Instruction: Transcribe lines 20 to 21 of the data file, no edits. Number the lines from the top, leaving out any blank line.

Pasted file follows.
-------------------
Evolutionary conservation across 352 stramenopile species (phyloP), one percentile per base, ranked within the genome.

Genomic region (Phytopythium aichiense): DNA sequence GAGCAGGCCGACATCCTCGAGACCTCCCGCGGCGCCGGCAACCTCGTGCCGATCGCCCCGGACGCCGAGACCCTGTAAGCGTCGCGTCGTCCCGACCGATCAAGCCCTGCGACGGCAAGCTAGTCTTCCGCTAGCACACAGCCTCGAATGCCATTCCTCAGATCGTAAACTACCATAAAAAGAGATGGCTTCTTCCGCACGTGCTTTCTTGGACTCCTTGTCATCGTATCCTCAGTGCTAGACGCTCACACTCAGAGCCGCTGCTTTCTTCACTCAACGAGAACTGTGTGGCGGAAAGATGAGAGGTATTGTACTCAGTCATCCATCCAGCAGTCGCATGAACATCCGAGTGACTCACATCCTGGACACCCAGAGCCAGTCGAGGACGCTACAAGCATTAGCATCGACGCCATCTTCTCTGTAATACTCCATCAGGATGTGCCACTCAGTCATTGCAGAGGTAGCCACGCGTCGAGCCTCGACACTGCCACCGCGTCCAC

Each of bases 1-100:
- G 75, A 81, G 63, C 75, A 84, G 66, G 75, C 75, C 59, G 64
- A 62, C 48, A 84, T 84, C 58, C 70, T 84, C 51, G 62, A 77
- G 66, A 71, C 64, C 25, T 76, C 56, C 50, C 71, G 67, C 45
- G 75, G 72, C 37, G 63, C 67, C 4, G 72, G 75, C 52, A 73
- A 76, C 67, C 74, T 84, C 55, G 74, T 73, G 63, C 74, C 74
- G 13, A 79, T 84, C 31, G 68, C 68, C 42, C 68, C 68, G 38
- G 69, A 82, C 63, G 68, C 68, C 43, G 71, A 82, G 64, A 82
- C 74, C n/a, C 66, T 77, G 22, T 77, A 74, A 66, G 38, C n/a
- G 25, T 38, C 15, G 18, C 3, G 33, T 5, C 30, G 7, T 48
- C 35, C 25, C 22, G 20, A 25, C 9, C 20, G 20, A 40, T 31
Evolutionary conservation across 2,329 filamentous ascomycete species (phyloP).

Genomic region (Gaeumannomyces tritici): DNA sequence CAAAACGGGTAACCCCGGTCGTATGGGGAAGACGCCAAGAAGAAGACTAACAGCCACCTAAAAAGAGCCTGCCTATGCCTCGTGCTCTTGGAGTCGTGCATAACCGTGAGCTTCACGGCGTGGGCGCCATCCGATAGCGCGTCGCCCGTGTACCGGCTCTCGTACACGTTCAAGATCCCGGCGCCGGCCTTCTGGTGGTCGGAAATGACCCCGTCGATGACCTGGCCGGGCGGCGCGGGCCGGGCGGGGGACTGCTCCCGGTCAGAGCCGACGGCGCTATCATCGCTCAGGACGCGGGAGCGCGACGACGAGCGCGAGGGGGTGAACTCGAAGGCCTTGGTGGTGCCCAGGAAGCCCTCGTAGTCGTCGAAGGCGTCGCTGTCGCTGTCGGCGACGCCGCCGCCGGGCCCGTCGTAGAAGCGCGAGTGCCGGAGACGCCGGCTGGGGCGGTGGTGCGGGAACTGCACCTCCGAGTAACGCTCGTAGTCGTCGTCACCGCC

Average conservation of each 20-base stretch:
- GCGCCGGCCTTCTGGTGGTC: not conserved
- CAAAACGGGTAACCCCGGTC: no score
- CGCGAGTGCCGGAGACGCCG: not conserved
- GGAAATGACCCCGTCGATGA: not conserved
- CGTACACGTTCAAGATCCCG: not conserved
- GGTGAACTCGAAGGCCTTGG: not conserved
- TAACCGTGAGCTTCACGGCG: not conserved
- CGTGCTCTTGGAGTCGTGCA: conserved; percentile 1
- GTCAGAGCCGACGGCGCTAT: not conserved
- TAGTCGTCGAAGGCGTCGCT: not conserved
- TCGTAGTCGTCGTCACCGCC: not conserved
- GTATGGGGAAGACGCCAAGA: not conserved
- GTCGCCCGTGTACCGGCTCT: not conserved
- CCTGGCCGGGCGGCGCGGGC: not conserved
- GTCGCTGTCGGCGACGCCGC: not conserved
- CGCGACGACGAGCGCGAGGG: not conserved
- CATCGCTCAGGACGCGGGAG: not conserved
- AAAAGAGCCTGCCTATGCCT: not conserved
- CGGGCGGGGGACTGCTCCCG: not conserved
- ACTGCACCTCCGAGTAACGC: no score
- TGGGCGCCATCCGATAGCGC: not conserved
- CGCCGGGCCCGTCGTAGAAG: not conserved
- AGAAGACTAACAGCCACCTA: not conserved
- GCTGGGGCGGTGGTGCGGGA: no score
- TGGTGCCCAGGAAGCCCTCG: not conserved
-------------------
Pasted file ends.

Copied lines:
- GGAAATGACCCCGTCGATGA: not conserved
- CGTACACGTTCAAGATCCCG: not conserved